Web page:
The sheep are living their final hours at the entrance of the enclosure. An ideal place to proudly show your family's wealth to your neighbours, depending on the number and size of your animals.

Bamako, Mali - 01/01/2005

 

Pierre-Yves Brunaud / Picturetank BRP0033425

The fabrication of boubous and basins is the other lucrative economic activity of the festival.

Bamako, Mali - 01/01/2005

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Pierre-Yves Brunaud / Picturetank BRP0033405

Waiting. Since dressmakers' lists of orders are often overloaded during the festive period, clients wait and oversee the work, making sure that their clothing, specially designed for Tabaski, will be ready in time for the celebrations.

Bamako, Mali - 01/01/2005

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Pierre-Yves Brunaud / Picturetank BRP0033406

All-nighters. Dressmakers often work day and night during the week preceding Tabaski, to be sure to honour their clients' numerous orders.

Bamako, Mali - 01/01/2005

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Nocturnal hairdressing salon: it is 2:00 am in Bamako.

Bamako, Mali - 01/01/2005

 

Pierre-Yves Brunaud / Picturetank BRP0033408

Tabaski starts in several hours and women are still touching up their hair right up until the last moment.

Bamako, Mali - 01/01/2005

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Dressed in their best clothes, children go to morning prayers.

Bamako, Mali - 01/01/2005

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Pierre-Yves Brunaud / Picturetank BRP0033410

The mosques are so full on the day of Tabaski that many believers assemble in the street for the traditional prayers.

Bamako, Mali - 01/01/2005

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Pierre-Yves Brunaud / Picturetank BRP0033411

Un trou est creusé pour recueillir le sang du mouton que l'on va égorger.

Bamako - Mali - Afrique, Mali - 00/01/2005

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Pierre-Yves Brunaud / Picturetank BRP0033412

Traditionally, it is the Imam of the area who does the rounds of the concessions to sacrifice the sheep bought by the heads of the families.

Bamako, Mali - 01/01/2005

 

Pierre-Yves Brunaud / Picturetank BRP0033413

Meal preparation. All day, the women religiously prepare the various dishes that will accompany the mutton, each piece is prepared according to a particular recipe and cooking time.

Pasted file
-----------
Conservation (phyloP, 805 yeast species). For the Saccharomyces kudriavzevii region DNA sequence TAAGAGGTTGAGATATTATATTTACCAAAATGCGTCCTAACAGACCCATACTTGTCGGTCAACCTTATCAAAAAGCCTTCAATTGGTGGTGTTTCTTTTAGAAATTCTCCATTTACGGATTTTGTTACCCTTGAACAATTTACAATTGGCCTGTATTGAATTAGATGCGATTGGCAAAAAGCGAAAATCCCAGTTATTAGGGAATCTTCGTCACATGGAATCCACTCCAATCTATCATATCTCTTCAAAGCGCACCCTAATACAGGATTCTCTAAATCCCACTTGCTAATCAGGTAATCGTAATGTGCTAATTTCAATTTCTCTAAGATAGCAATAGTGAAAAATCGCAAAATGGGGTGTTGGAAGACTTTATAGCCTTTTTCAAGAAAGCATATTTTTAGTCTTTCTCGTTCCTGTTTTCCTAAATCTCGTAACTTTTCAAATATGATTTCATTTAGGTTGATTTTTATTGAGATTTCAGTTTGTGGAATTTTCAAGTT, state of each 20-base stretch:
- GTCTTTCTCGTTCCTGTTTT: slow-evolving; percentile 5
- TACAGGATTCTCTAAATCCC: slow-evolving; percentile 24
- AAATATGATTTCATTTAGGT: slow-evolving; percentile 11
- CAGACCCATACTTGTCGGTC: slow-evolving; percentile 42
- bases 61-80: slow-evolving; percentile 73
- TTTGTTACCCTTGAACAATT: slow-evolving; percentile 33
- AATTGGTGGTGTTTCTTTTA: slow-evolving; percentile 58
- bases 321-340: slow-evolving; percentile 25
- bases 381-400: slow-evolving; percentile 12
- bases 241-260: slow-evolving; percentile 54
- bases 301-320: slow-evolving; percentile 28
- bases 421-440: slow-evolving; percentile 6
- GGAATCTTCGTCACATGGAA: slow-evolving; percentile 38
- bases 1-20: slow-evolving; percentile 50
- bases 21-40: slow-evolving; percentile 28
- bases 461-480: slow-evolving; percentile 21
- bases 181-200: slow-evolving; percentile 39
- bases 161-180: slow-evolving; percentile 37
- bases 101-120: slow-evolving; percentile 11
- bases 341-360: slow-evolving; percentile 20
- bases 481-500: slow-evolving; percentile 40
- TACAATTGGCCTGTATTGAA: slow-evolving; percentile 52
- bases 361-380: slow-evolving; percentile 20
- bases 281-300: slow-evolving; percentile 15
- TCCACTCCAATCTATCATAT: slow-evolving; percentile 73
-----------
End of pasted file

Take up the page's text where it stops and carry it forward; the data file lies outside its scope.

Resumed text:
Bamako, Mali - 01/01/2005

 

Pierre-Yves Brunaud / Picturetank BRP0033414

Pour une fois, les hommes participent à la préparation des repas le jour de Tabaski, notamment pour découper les abats du mouton et raser ses peaux qui seront récupérées.

Bamako - Mali - Afrique, Mali - 00/01/2005

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Pierre-Yves Brunaud / Picturetank BRP0033415

Les jeunes musiciens du quartier font le tour des concessions voisines pour souhaiter la bonne année, à l'image des griots traditionnels qui sont associés à chaque fête familiale importante (baptêmes, mariages, enterrements...)

Bamako - Mali - Afrique, Mali - 00/01/2005

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Pierre-Yves Brunaud / Picturetank BRP0033416

Musicians come to dance and praise the family living in the concession they've come to visit. For them, it's a way of making money, which raises the budget that the head of the family must allow for the festival.

Bamako, Mali - 01/01/2005

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A father with two of his children.

Bamako, Mali - 01/01/2005

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A mother and her child.

Bamako, Mali - 01/01/2005

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It's now the end of the day and the family obligations are over. Mahamadou Keita is a young Malian from Bamako. His friends nickname him 'Eminem', as he is a fan of American rap music.

Bamako, Mali - 01/01/2005

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It's now the end of the day and the family obligations are over.

Bamako, Mali - 01/01/2005

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Old Konaté. The doyen of a concession, with his trusty transistor radio.

Bamako, Mali - 01/01/2005

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Pierre-Yves Brunaud / Picturetank BRP0033418

The elders conclude the family day. Men on one side, women on the other.

Bamako, Mali - 01/01/2005

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Pierre-Yves Brunaud / Picturetank BRP0033419

Men on one side, women on the other. Here, three women had their dresses made in the same fabric in order to save some money.

Bamako, Mali - 01/01/2005

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Pierre-Yves Brunaud / Picturetank BRP0033417

At nightfall, young people are finally freed of their family obligations. They get together with a few drinks and a cassette player which blasts out rap music in the street.

Bamako, Mali - 01/01/2005